A complex organism would never be able to survive in space due to cosmic radiation, extreme temperatures, and the lack of barometric pressure and oxygen. But for very tiny organisms known as bacteria, the game changes. Scientists knew for a long time that bacteria is able to survive under harsh conditions, but this time the little organisms are taking it one step further.
A new study done by Japanese scientists reveals that bacteria can even survive in outer space, granting hope that microbes could spread between planets. The scientists were putting to the test the panspermia hypothesis that claims that the first amino-acids (elementary structures of life) were brought to Earth by asteroids and comets.
The International Space Station was the scientists’ playground
The Japanese scientists placed dried cell pellets of the bacteria known as Deinococcus spp. in aluminum plate wells. The next step was to attach these wells to exposure panels on the International Space Station’s exterior.
An official statement says:
“The results indicated the importance of the aggregated form of cells for surviving in harsh space environment. We also analyzed the samples exposed to space from 1 to 3 years. The experimental design enabled us to get and to extrapolate the survival time course and to predict the survival time of D. radiodurans. The results supported the concept of the massapanspermia if other requirements are met, such as ejection from the donor planet, transfer, and landing.”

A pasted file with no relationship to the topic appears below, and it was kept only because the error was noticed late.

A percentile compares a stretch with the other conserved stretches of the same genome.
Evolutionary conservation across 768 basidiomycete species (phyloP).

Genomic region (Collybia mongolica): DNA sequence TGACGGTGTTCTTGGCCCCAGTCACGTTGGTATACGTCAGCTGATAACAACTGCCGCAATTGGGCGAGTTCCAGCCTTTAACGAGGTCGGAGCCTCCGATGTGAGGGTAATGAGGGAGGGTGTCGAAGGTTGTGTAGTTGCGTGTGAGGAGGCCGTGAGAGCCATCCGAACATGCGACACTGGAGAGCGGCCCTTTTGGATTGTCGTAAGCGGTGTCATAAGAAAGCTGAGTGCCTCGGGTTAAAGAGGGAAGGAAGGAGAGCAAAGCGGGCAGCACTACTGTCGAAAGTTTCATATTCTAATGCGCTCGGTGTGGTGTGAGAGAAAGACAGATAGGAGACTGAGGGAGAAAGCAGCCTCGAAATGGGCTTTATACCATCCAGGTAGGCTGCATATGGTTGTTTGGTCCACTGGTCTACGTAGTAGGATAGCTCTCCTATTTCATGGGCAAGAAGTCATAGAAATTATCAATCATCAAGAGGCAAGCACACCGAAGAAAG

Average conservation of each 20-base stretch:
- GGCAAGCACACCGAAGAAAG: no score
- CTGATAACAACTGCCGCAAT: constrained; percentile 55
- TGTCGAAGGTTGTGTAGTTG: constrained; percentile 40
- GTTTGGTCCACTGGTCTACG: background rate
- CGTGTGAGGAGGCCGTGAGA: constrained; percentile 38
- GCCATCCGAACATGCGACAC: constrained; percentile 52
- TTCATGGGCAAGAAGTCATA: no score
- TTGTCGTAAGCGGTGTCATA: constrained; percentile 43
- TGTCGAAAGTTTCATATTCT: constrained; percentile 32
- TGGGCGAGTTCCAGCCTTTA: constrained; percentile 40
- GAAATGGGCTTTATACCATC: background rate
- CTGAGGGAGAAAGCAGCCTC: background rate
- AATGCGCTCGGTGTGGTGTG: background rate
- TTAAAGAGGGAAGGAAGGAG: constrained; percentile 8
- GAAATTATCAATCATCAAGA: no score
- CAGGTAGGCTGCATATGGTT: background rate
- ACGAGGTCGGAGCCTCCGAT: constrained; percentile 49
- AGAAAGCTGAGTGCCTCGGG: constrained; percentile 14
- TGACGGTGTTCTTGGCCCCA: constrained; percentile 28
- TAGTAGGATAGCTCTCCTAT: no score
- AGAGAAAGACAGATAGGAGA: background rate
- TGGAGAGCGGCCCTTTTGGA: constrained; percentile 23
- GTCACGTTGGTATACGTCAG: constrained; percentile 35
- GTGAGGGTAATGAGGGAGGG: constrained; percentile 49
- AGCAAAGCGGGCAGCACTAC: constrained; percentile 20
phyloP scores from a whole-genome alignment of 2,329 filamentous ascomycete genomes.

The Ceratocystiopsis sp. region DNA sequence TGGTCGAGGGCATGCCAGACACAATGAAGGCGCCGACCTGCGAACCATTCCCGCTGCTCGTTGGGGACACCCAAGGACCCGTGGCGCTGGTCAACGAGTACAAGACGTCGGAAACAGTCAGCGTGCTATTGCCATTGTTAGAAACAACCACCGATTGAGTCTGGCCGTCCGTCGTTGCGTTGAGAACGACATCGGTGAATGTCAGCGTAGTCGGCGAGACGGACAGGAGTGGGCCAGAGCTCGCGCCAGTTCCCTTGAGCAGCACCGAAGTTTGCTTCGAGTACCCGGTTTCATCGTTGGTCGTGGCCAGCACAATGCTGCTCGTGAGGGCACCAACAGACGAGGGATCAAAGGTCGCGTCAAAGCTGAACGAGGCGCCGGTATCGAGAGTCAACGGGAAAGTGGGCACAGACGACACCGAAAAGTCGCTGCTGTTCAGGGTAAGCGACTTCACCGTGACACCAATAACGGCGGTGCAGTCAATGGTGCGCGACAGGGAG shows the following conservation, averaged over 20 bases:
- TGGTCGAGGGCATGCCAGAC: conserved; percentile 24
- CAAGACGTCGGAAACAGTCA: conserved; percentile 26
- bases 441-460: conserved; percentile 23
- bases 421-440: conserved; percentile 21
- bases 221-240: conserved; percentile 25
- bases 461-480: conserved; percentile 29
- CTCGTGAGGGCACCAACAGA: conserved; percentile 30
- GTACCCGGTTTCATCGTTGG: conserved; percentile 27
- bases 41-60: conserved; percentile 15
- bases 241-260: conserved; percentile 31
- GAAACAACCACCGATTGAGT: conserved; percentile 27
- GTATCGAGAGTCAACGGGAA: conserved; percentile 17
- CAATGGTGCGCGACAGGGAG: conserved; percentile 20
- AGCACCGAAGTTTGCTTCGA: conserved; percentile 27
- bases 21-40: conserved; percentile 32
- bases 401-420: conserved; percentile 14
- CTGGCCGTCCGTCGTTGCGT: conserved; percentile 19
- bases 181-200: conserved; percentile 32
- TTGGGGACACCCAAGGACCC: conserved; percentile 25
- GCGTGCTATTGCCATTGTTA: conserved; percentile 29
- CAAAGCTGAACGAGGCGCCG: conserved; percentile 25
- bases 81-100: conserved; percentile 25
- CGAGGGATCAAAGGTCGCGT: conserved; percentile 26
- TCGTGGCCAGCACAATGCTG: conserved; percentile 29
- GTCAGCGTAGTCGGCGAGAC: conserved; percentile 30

The Japanese scientists discovered that the Deinococcus bacteria were able to form little balls and that the organisms in the center of the balls managed to survive even when the ones on the outside died. About 4 percent of the microbes from the pellets were able to survive by using the deceased microbes’ remains.
The new study was published in Frontiers in Microbiology.